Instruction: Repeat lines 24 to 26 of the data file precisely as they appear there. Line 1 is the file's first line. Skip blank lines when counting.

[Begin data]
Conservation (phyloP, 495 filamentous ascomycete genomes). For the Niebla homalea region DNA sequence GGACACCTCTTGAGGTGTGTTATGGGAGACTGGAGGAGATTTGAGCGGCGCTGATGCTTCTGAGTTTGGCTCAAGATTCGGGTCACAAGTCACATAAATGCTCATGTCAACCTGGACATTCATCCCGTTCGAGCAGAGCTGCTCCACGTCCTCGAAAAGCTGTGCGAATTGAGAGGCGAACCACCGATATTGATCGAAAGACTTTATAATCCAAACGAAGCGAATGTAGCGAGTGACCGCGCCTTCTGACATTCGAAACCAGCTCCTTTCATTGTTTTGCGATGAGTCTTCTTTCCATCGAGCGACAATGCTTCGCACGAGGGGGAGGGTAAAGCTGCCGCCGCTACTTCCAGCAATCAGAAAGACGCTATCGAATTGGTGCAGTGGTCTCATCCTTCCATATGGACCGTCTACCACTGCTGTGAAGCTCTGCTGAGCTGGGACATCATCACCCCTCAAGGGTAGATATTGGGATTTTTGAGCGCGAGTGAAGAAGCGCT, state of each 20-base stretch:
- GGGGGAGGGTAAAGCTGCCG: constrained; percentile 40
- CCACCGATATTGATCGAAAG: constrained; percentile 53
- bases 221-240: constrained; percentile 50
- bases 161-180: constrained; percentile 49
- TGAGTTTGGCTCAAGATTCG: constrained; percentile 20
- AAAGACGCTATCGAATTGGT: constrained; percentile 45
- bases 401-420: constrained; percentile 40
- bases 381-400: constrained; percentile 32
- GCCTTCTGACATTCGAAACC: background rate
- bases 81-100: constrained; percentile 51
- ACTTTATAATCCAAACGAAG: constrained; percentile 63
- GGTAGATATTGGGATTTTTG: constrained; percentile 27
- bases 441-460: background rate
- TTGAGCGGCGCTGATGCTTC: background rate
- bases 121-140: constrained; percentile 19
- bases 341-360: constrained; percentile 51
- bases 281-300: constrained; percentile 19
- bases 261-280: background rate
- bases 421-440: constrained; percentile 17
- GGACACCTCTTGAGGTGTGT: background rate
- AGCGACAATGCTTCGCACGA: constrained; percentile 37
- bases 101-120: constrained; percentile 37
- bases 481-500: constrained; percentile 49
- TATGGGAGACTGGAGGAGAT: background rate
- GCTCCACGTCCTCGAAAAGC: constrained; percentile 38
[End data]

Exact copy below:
- bases 481-500: constrained; percentile 49
- TATGGGAGACTGGAGGAGAT: background rate
- GCTCCACGTCCTCGAAAAGC: constrained; percentile 38